Take this evening's unbylined coverage of the Obama administration's noncommittal, substance-free positioning on the situation in Egypt. It takes a special talent to get through a few hundred words in a story such as this without ever mentioning the name of the ousted Mohammed Morsi or his Muslim Brotherhood party, and whoever wrote the AP story was up to the challenge (bolds are mine):
Josh Gerstein at the Politico is on the opposite of a roll today. This afternoon (noted at NewsBusters; at BizzyBlog), Gerstein was barely done covering how "U.S. eases away from Egyptian President Mohamed Morsi" when the military announced that Morsi had been deposed by the military, ultimately in favor of, according to the Associated Press, a temporary "government of civilian technocrats."
This evening, he's trying to position Obama as a great thinker weighing his options instead of as the guy who has been on the wrong side of freedom and democracy ever since Morsi assumed dictatorial powers in late November of last year, which should be brought up every time someone falsely claims that Morse headed a legitimate, democratically elected government (bolds are mine):
I suspect that a number of people are tired of the establishment press telling us how so many economic reports have "best in" or best since (specific month in) 2008 (or 2007)" figures, especially the ones that still don't reflect what anyone would consider acceptable in normal economic times. Just a few examples include housing starts, housing permits, new home sales, existing home sales, initial unemployment claim, and the unemployment rate.
That doesn't bother me too much, though the press missed quite a few "best since" figures during the Bush 43 presidency. What's intensely annoying is when "worst since" figures, which the press studiously identified during the Bush era, hit them in the face in today's economy and are downplayed or ignored. A pretty good example was today's Non Manufacturing Index from the Institute for Supply Management, which, at 52.2%, hit its lowest point since February 2010, and had two key components which were the worst in almost four years.
At the Associated Press's Big Story page as of 10:25 a.m. ET (saved here for future reference), conditions relative to stories on Egypt are the same as I observed in the wee hours this morning: "That story (about Sunday's mass protest involving "millions" per several other news outlets) is no longer even present at all at the AP’s 'Big Story' home page."
You have to click on "View More" at the bottom of the "Latest News" section at the AP's "Big Story" page before you'll see a current story. Just to make sure, a browser search within the page on Mohammed Morsi's last name (as AP spells it) found nothing.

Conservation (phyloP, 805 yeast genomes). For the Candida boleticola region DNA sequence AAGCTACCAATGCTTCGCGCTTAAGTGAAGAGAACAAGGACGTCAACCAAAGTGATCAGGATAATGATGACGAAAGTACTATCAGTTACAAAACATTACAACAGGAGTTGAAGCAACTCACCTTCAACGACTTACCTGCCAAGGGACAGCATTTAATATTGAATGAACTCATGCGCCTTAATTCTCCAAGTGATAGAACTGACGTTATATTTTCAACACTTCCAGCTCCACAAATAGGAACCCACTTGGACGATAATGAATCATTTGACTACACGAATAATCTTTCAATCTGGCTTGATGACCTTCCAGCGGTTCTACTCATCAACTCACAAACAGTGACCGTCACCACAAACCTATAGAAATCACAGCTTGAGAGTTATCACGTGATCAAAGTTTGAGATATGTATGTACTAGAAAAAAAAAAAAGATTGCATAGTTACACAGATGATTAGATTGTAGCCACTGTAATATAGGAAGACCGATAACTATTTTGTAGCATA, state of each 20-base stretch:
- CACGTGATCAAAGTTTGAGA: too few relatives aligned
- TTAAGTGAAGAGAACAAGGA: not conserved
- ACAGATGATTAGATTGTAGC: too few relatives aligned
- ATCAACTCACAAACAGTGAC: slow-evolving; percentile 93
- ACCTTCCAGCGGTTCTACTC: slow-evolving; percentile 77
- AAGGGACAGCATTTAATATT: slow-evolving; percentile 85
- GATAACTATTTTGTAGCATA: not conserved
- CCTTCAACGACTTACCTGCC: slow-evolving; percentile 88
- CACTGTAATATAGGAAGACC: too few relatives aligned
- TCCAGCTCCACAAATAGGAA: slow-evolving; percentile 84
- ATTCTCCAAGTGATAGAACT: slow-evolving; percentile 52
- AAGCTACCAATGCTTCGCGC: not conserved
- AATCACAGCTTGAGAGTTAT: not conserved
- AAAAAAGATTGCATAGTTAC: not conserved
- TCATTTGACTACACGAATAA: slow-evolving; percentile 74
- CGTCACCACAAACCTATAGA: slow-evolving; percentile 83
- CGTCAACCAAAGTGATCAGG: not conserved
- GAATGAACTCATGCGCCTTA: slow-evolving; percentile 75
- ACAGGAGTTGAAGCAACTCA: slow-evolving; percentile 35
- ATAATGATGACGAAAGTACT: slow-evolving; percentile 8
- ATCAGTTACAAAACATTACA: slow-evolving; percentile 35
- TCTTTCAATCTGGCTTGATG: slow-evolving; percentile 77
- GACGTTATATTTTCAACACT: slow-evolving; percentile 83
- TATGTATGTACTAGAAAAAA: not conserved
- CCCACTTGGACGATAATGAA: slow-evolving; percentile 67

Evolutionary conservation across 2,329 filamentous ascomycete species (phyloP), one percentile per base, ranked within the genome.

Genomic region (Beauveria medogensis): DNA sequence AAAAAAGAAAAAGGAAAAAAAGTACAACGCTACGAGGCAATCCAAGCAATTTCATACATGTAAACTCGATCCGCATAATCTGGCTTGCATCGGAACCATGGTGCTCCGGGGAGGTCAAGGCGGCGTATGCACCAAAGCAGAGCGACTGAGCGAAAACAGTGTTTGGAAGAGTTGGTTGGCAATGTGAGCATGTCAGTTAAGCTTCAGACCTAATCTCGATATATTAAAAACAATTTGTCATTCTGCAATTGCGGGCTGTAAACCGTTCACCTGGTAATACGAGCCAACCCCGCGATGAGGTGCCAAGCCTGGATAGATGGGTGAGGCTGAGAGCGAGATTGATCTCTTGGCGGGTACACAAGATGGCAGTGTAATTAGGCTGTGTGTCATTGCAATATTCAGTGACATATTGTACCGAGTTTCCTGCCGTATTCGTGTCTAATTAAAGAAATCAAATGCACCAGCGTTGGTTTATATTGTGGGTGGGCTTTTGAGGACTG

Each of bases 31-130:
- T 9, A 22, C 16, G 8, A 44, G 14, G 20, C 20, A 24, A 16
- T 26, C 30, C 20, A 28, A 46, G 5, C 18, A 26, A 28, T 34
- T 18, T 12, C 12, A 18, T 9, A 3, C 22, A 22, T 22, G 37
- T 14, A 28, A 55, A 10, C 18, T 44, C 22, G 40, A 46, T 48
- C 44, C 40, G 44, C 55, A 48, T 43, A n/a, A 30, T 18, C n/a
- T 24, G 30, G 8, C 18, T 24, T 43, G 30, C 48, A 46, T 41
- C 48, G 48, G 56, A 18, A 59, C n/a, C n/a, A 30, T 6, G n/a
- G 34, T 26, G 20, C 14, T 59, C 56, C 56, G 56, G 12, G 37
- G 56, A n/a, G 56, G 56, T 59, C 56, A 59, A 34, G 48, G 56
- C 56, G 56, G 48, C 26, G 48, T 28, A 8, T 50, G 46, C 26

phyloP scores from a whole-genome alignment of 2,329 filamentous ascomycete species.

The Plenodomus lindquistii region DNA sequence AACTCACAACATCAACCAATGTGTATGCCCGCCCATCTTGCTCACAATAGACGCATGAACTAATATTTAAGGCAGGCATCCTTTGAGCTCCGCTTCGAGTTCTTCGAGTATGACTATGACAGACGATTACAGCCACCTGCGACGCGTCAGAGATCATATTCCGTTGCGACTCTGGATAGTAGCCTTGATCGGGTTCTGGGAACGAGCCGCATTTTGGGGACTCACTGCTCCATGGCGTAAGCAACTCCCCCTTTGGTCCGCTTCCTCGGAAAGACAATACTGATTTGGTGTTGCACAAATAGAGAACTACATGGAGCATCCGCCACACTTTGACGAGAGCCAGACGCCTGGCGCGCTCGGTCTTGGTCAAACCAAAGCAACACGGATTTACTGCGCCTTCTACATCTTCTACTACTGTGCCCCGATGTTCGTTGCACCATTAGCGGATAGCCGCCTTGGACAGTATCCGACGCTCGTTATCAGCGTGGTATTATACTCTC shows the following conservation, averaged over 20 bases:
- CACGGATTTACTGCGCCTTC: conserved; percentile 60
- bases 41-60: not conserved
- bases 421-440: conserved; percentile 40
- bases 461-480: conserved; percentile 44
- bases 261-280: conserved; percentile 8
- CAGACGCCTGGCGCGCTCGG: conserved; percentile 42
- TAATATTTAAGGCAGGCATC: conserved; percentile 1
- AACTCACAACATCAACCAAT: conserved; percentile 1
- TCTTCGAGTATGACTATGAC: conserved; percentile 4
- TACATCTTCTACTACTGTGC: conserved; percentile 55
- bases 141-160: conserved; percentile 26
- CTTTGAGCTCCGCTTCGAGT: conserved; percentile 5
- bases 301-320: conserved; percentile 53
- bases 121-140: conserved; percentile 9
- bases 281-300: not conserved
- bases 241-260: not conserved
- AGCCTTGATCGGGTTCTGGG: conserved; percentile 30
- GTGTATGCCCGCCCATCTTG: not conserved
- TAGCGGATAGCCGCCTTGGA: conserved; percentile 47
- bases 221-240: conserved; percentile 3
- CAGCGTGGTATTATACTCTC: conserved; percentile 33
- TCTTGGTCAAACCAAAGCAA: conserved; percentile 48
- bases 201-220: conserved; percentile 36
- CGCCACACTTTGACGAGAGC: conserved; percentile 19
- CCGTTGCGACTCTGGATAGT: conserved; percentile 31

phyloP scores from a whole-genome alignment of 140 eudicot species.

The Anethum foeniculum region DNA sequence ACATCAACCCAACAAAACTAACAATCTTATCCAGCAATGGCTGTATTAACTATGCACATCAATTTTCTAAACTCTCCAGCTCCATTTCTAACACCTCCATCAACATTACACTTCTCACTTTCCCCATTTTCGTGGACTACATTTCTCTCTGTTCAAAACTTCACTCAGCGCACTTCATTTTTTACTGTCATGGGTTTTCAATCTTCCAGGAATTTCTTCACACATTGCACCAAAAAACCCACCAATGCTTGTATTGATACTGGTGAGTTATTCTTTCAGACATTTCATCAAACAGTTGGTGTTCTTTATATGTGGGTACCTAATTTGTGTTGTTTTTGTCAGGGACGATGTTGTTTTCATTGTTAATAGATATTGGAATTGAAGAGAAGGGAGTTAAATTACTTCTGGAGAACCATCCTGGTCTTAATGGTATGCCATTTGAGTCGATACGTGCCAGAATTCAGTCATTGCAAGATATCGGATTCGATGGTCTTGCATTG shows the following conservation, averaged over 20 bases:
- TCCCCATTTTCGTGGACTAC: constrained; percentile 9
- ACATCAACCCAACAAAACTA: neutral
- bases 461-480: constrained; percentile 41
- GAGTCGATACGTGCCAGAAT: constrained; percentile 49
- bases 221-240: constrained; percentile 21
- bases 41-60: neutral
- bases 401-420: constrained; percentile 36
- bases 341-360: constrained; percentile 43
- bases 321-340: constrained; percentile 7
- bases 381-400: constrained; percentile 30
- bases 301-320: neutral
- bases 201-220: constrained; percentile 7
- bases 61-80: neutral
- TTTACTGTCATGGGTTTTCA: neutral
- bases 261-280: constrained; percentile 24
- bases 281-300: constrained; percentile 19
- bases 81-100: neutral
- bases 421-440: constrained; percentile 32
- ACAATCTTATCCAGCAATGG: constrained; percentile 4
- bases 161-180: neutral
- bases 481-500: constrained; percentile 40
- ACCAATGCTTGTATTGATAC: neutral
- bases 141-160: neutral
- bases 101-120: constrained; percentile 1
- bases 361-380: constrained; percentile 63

On Wednesday and Thursday, as seen in this search result at its national site, the Associated Press devoted six stories and a morning "10 Things" tease to the death-penalty execution of Kimberly McCarthy.
Make that seven, as an unbylined AP story which appeared at USA Today the morning after McCarthy died appears to have been replaced at the wire service's national site by another during revisions. The "significance" of McCarthy's execution was that it was the 500th in Texas since the Lone Star State reinstated the death penalty in 1982 -- and of course, that a potential GOP presidential contender in 2016 happens to be the state's governor. Maybe I missed them, but I'm unaware of any AP stories in the past few years marking the one-millionth U.S. abortion in any calendar year, or the 500th murder in any state. Excerpts from the report appearing at USA Today, complete with "grim milestone" language seen so frequently during Iraq War coverage, follow (bolds are mine):
As of 9:15 p.m. (saved here for future reference), the home page at Politico had no story on developments in Egypt, even though story teases on unrelated matters from Thursday and Friday were still present. A browser search on "Egypt" within the home page came back empty. As millions protest in Egypt, some claiming in banners that "Obama Supports Terrorism, the most important story this evening is "5 messaging challenges for Obamacare."
As I noted on Friday, the final sentence in an AP report earlier that day (saved here at host for future reference, fair use and discussion purposes) on protests in Egypt read: "One banner depicted President Barack Obama and said, 'Obama supports terrorism.'"